In spite of the unemployment rate nearing an all-time high, one area that is still booming is the medical field.

Health care currently employs 11.3 million people. Twelve of the top 30 occupations projected to grow fastest during the next decade are in health care, according to the Bureau of Labor Statistics.

Dental assistants, surgical technicians, dental hygienists, and nurses are just a few of the careers associated with allied health and nursing.

In fact, a lot of students who go into the Career Services office with no idea of what major to choose often select nursing.

“The nursing program is probably the one with the highest interest,” said Kim Harden, Career Services staff aide.

Salaries can range from $19,000 to over $60,000 per year, and most positions have room for advancement.

Job stability is another deciding factor for some, and Texas has a nurse and nursing faculty shortage.

According to Rebecca Seeton, RN department chair at Tyler Junior College, all nursing programs are asked to produce more graduates.

Nurses typically have long careers and also have several job options with their nursing degree. Seeton became an RN in 1980 and began teaching nursing classes in 1999.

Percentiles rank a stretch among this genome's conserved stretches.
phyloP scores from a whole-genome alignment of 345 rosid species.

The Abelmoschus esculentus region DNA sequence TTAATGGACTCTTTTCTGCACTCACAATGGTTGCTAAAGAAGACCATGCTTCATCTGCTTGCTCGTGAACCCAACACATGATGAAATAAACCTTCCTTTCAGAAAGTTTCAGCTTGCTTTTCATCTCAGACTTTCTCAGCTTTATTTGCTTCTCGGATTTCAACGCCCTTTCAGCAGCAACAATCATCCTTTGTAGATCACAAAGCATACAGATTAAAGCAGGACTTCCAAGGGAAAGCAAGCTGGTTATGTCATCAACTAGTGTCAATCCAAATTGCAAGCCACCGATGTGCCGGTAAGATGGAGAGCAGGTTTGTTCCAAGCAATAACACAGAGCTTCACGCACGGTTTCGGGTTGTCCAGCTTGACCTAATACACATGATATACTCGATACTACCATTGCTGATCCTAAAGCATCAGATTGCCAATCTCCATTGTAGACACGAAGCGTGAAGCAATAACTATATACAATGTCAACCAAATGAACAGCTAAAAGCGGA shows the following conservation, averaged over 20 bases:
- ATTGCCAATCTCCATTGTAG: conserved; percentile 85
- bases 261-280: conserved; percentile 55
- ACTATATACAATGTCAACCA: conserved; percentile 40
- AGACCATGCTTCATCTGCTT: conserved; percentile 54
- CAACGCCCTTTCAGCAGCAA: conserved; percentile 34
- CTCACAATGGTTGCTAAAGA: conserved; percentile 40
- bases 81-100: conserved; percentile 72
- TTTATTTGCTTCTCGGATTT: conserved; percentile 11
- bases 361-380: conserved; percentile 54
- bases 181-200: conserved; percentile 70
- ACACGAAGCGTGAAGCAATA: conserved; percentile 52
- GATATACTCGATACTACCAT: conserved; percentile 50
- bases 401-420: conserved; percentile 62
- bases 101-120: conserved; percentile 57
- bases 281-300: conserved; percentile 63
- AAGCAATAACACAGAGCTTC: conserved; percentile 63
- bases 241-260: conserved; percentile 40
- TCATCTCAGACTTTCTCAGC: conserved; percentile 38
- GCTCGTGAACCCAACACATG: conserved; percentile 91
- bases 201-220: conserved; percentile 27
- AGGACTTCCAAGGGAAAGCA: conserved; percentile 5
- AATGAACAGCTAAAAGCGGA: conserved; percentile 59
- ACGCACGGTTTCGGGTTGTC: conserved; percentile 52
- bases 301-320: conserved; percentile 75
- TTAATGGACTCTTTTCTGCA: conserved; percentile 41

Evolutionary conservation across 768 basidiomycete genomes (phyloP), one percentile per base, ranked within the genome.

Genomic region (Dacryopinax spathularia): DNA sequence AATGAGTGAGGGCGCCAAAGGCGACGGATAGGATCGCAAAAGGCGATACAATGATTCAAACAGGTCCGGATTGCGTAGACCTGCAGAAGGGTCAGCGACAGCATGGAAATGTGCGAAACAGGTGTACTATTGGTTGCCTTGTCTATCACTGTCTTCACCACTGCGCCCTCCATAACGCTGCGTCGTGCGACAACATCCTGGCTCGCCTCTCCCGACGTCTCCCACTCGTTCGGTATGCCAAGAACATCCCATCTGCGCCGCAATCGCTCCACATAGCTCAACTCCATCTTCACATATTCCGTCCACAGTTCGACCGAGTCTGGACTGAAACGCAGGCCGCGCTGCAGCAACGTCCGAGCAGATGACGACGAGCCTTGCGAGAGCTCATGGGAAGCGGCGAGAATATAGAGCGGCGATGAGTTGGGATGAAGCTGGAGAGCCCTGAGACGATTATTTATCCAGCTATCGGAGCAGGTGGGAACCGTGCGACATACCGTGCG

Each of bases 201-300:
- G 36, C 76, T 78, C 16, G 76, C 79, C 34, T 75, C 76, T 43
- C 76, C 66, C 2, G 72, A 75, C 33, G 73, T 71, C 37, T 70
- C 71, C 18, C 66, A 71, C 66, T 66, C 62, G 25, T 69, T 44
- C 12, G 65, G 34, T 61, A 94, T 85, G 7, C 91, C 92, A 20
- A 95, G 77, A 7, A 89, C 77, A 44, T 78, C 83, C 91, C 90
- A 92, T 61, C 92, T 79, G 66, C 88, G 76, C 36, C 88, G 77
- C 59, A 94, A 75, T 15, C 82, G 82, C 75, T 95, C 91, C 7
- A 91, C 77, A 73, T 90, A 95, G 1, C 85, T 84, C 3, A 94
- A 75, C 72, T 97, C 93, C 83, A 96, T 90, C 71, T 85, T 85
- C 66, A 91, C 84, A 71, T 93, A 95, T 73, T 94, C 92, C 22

“Nursing grows by leaps and bounds all the time,” she said.

Nursing has proved to be very secure for Seeton.

“People are cutting back, not using credit cards or big screens, however, they don’t get to choose when they’re going to be sick,” Seeton said.

Nursing has rewards beyond just salary and job stability. Nurses have the opportunity to be a help to someone else.

For some students this plays an important factor when deciding to become a nurse.

“I want to help people and make a difference,” said Bianca Williams, TJC nursing student. She said the salary is an added bonus to a career she feels so passionately about.

“I wanted a career that would pay me well, was dependable, and also give me self satisfaction,” Williams said.

TJC offers two tracks to becoming a nurse. After meeting the testing and other requirements students can begin taking classes to become a LVN, and after completion transition to RN program if desired. Students can also enroll directly into the RN program; both tracks offer an associate’s degree in nursing.

All allied health and nursing programs at TJC offer an associate’s degree or a certificate of proficiency. Each program has different requirements for enrolling and handbooks are available with information about testing requirements, pre-requisites and other helpful information.

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